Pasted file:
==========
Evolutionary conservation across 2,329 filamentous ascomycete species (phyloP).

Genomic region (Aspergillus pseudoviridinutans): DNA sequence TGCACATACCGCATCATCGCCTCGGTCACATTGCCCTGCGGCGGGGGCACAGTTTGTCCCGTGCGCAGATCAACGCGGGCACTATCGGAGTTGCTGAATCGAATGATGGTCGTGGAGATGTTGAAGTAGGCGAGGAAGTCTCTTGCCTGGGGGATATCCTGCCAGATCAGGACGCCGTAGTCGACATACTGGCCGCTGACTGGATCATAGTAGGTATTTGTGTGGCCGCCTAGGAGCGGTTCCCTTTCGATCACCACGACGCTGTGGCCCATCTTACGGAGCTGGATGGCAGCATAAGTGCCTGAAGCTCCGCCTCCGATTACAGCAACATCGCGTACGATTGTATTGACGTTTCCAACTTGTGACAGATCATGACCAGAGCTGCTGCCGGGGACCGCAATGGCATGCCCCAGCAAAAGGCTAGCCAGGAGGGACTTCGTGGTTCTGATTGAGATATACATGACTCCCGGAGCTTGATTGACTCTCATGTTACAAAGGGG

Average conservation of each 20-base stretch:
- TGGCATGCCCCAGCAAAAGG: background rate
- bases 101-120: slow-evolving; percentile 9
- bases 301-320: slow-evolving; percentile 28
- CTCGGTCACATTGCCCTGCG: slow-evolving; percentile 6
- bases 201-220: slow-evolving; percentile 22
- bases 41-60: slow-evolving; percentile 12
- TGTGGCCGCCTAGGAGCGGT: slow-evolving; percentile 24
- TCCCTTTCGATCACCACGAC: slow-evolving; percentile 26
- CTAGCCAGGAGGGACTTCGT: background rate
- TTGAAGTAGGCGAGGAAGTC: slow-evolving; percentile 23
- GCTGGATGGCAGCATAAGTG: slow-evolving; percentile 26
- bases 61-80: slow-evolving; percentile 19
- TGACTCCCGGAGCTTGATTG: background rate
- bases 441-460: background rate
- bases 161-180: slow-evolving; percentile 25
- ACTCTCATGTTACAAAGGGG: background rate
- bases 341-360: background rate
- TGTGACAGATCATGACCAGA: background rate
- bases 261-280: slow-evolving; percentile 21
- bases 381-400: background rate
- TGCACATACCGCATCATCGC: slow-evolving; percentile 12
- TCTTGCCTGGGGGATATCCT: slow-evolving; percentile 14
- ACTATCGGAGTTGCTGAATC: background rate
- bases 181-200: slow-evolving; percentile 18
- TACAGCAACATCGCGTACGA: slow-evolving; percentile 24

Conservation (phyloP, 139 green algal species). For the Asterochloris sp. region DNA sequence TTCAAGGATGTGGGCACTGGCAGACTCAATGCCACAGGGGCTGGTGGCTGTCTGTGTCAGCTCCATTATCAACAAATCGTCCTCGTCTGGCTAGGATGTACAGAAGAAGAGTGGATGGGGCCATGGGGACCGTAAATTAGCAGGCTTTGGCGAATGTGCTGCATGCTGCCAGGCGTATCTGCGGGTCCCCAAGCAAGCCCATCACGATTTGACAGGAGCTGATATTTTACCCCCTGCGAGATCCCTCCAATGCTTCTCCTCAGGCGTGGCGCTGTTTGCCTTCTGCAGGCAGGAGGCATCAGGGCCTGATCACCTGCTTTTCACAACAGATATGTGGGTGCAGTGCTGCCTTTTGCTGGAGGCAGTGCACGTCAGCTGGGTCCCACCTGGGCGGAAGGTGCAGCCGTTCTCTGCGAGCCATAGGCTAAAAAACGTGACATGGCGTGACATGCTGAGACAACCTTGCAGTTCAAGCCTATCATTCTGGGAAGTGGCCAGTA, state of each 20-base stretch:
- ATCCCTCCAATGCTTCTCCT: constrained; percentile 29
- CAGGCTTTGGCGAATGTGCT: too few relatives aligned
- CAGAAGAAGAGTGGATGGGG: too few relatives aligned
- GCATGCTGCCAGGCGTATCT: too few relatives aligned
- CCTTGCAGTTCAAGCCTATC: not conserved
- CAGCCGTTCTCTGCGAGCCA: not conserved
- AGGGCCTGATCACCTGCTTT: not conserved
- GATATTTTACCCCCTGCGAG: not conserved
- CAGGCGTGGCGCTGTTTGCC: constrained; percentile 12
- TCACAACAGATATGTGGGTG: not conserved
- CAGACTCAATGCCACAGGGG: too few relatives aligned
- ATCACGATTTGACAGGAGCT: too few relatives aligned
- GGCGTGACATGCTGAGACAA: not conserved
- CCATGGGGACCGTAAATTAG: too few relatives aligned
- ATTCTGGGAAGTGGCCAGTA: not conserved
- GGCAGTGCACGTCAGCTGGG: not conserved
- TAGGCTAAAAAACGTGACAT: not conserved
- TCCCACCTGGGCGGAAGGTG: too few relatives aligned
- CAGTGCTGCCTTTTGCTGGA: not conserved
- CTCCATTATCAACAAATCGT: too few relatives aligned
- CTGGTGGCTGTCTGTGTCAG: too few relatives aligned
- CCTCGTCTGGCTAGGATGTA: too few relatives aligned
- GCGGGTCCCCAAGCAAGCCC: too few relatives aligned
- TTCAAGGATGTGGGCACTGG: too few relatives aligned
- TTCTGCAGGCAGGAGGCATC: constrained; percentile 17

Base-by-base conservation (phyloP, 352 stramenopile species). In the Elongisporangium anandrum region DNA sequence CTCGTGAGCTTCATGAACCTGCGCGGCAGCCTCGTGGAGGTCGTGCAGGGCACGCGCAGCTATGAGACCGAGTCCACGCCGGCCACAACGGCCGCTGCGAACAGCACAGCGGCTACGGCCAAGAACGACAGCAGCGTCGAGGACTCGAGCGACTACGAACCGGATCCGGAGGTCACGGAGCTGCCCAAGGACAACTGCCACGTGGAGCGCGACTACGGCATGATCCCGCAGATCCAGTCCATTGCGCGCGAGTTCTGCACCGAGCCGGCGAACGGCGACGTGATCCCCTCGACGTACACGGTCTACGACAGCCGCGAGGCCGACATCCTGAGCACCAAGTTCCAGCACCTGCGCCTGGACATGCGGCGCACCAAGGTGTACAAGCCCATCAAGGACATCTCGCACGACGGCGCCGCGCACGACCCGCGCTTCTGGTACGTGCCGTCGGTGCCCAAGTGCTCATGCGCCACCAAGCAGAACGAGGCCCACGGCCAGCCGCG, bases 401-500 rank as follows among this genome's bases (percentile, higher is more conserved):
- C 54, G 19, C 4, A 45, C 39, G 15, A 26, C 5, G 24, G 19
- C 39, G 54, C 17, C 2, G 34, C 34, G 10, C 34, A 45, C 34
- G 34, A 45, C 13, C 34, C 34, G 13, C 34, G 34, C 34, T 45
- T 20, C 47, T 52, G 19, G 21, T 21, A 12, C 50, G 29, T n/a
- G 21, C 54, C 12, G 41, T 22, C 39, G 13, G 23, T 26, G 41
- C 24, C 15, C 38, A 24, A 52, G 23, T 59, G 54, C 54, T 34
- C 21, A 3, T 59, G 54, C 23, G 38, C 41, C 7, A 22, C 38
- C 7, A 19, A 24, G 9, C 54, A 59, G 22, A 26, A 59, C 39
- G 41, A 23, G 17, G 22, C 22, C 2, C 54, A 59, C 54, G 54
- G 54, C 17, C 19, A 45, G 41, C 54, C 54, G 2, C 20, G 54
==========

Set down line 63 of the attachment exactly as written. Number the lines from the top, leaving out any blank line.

- C 7, A 19, A 24, G 9, C 54, A 59, G 22, A 26, A 59, C 39